Pluto is so far away (3 billion miles) and so small (about two-thirds the size of our moon) that we’ve never had a good look at it, not even with the Hubble Space Telescope. In Hubble images, Pluto has always been a tiny, pixelated blob.

Until now.

A NASA spaceship, New Horizons, is bearing down on the dwarf planet at 32,000 miles per hour. The robotic probe, which weighs half a ton and is shaped like a vacuum cleaner attachment, will fly past Pluto, cameras and instruments ravenously gobbling data, at 7:49 a.m. Eastern time on July 14.

That, at least, is what we can expect to happen given the current trajectory of New Horizons and the laws of physics. But this is not a mission free of hazard. A spaceship traveling so fast – New Horizons is the fastest spaceship ever launched from Earth – can be disabled by a collision with something as small as a grain of sand.

Pluto had been left out in the cold for decades as NASA probes explored larger and flashier planets. Recently, it endured a downgrade among astronomers who declared that it wasn’t a full-blown planet at all. But it’s definitely something intriguing – easily the most famous of the small, icy worlds that inhabit the exurbs of the solar system.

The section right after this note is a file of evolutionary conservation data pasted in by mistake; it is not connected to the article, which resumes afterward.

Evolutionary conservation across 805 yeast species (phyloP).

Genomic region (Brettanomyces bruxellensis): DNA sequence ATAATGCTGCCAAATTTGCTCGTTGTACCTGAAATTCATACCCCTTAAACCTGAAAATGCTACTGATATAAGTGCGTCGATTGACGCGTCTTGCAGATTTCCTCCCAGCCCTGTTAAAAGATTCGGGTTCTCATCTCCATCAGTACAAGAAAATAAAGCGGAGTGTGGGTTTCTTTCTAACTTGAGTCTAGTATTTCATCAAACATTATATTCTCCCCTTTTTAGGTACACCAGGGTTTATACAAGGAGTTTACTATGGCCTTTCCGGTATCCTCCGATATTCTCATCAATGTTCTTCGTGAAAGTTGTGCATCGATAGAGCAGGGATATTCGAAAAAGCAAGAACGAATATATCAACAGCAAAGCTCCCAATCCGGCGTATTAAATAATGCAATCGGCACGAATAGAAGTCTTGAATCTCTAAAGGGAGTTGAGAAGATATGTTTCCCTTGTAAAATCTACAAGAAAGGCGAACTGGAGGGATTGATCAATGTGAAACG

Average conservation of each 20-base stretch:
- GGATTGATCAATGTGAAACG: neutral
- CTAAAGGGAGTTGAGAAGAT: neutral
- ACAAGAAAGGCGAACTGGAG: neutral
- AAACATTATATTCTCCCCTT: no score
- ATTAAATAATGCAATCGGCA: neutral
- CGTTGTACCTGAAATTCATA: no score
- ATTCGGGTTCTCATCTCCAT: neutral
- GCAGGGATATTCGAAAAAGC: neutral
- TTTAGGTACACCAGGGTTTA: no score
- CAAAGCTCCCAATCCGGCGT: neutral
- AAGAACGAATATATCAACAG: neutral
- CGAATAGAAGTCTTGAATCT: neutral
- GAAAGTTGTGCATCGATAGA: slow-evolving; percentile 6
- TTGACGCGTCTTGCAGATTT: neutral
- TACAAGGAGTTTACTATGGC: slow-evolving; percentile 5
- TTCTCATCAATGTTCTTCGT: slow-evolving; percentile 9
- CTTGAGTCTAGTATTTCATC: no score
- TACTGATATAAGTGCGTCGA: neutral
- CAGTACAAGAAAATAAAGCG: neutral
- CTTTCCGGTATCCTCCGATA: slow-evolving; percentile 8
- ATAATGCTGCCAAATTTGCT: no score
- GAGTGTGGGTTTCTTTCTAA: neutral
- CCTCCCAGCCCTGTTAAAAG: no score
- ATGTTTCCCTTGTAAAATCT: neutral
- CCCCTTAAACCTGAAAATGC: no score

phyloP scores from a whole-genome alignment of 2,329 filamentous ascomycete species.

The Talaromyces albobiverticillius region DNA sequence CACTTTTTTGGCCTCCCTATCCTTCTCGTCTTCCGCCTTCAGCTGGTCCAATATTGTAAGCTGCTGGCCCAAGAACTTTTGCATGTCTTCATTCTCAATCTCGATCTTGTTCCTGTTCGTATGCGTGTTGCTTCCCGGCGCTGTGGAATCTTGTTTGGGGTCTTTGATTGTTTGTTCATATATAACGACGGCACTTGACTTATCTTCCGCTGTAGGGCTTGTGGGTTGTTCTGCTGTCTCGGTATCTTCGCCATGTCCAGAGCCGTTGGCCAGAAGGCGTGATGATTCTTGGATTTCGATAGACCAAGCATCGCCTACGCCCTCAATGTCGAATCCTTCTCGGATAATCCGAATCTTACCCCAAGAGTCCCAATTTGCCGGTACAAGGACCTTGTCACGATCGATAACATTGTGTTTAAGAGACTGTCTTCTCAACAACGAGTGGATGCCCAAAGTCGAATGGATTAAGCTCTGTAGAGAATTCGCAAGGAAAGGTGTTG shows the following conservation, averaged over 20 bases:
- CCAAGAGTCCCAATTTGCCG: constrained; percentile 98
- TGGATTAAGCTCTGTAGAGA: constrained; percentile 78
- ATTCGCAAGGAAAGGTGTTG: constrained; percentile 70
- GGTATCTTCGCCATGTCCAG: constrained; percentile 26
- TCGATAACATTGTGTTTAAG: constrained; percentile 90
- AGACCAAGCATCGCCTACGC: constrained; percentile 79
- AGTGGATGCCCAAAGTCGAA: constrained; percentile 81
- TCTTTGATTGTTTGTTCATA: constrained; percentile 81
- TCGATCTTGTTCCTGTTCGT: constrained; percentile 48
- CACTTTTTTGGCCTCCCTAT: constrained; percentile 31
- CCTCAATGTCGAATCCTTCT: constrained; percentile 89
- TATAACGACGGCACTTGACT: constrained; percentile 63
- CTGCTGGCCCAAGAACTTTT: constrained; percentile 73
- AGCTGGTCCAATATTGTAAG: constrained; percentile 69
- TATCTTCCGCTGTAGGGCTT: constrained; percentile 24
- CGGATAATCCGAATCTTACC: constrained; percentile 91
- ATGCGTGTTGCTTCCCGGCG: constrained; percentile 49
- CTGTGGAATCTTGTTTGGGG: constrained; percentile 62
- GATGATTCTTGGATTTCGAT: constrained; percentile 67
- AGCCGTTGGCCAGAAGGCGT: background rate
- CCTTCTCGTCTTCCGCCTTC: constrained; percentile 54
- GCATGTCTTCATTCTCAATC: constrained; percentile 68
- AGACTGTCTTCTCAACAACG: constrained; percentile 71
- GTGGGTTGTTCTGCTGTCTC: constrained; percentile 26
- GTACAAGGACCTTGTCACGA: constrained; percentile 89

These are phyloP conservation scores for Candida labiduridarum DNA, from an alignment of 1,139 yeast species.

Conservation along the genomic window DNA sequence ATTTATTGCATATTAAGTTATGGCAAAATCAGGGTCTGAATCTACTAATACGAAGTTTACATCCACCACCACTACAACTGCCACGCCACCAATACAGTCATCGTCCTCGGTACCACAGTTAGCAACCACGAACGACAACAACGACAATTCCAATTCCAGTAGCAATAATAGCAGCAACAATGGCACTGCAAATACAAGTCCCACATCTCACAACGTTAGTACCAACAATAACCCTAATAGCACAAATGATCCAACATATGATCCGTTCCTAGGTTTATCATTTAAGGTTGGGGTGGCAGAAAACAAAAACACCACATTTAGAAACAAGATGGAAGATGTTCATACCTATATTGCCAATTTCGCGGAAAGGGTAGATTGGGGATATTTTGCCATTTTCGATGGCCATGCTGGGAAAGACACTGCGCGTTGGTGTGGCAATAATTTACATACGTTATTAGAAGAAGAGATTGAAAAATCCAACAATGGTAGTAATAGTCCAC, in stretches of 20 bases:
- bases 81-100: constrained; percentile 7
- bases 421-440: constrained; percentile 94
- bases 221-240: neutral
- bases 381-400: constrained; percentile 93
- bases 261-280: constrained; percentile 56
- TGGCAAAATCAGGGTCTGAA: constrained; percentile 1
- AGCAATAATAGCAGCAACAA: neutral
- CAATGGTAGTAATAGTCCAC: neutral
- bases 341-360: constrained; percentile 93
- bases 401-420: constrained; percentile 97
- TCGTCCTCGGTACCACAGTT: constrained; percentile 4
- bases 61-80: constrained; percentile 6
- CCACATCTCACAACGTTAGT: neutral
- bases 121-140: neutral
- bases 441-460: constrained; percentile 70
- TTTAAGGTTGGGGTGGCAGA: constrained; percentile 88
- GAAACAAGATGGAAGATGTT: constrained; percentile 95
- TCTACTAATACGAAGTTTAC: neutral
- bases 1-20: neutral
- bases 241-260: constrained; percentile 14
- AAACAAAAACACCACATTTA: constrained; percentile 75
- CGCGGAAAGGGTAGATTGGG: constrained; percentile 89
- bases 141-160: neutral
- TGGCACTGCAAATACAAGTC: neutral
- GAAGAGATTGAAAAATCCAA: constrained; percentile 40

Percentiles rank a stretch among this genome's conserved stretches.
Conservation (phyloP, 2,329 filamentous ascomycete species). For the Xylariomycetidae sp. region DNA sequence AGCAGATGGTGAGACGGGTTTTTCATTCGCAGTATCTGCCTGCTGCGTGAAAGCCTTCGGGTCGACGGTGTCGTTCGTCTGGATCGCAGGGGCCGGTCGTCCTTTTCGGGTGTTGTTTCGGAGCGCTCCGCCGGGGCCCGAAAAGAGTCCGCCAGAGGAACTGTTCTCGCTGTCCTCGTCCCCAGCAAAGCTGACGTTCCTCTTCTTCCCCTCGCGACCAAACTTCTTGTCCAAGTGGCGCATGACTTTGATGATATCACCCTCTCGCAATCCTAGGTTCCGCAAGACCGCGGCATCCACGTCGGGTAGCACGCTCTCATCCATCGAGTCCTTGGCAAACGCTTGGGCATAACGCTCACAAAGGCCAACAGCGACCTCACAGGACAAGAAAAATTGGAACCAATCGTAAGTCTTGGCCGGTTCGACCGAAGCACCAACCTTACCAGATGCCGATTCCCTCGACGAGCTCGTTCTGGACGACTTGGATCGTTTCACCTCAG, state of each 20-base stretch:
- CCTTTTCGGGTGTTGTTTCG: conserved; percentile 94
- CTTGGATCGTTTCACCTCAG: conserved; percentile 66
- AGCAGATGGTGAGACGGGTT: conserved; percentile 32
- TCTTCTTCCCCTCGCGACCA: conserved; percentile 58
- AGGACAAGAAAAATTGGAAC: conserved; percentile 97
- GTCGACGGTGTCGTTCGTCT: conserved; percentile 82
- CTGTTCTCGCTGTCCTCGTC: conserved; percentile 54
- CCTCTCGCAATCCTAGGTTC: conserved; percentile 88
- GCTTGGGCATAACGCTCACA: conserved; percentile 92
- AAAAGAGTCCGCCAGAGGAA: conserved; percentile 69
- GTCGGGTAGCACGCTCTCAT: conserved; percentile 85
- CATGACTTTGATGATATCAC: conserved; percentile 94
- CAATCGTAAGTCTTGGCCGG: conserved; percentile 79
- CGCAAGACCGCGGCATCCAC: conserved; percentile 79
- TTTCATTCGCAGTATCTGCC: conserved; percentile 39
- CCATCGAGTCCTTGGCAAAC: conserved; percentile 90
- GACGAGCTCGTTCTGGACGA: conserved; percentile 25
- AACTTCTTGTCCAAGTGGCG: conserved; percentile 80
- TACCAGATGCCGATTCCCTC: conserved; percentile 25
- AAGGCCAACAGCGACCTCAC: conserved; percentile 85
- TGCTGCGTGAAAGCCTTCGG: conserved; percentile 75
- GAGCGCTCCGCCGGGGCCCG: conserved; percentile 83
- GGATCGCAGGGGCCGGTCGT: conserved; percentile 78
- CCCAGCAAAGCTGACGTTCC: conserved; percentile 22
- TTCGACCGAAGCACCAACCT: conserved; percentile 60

“We are running the anchor leg in a 50-year exploration of the planets,” says Alan Stern, the principal investigator – the leader – of the New Horizons mission. “I tell people, this is it, it’s the last picture show, it’s the last train to Clarksville. Better watch!”

That’s vintage Alan Stern: He is a tireless promoter of New Horizons. You could call Stern “mercurial” if that weren’t inappropriate for a planetary scientist focused on Pluto.

In a world in which scientists tend to speak in jargon, and where project managers default to bureaucratese, Stern, 57, a former NASA associate administrator who is now at the nonprofit Southwest Research Institute in Boulder, Colorado, speaks in tweets, news alerts, sound bites, headlines and pull-quotes.

“This” – he pauses dramatically – “is a moment. People should watch it. They should sit their freakin’ kids down and say, think about this technology. Think about people who worked on this for 25 years to bring this knowledge. . . . It’s a long way to go to the outer edge, the very edge of the solar system.”